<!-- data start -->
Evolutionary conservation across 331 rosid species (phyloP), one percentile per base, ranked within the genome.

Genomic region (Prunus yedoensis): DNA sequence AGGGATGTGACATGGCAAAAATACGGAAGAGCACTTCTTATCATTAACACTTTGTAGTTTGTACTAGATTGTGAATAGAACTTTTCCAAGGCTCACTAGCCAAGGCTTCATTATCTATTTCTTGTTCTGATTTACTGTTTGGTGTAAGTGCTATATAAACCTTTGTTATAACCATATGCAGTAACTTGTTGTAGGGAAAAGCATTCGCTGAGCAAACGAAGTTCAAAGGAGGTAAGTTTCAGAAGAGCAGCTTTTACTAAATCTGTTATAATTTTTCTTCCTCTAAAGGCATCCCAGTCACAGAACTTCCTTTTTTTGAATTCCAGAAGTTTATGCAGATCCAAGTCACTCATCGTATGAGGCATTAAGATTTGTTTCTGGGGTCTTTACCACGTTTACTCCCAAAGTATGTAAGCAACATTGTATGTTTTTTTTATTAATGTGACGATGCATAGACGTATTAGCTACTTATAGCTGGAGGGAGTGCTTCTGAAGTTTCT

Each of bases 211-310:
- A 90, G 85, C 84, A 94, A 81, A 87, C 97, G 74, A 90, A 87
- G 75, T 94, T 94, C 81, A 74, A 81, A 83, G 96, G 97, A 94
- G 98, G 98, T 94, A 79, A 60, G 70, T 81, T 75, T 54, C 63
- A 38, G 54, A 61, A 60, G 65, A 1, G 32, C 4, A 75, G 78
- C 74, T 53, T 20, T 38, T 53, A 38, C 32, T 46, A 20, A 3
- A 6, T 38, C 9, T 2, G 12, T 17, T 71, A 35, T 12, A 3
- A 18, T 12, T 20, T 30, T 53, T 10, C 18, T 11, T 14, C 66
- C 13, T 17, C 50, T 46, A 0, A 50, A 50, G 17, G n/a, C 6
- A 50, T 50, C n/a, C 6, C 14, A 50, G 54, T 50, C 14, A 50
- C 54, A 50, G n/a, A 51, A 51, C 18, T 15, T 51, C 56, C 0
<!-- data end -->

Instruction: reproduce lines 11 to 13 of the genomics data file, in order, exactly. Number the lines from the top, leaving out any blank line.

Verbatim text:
- C 13, T 17, C 50, T 46, A 0, A 50, A 50, G 17, G n/a, C 6
- A 50, T 50, C n/a, C 6, C 14, A 50, G 54, T 50, C 14, A 50
- C 54, A 50, G n/a, A 51, A 51, C 18, T 15, T 51, C 56, C 0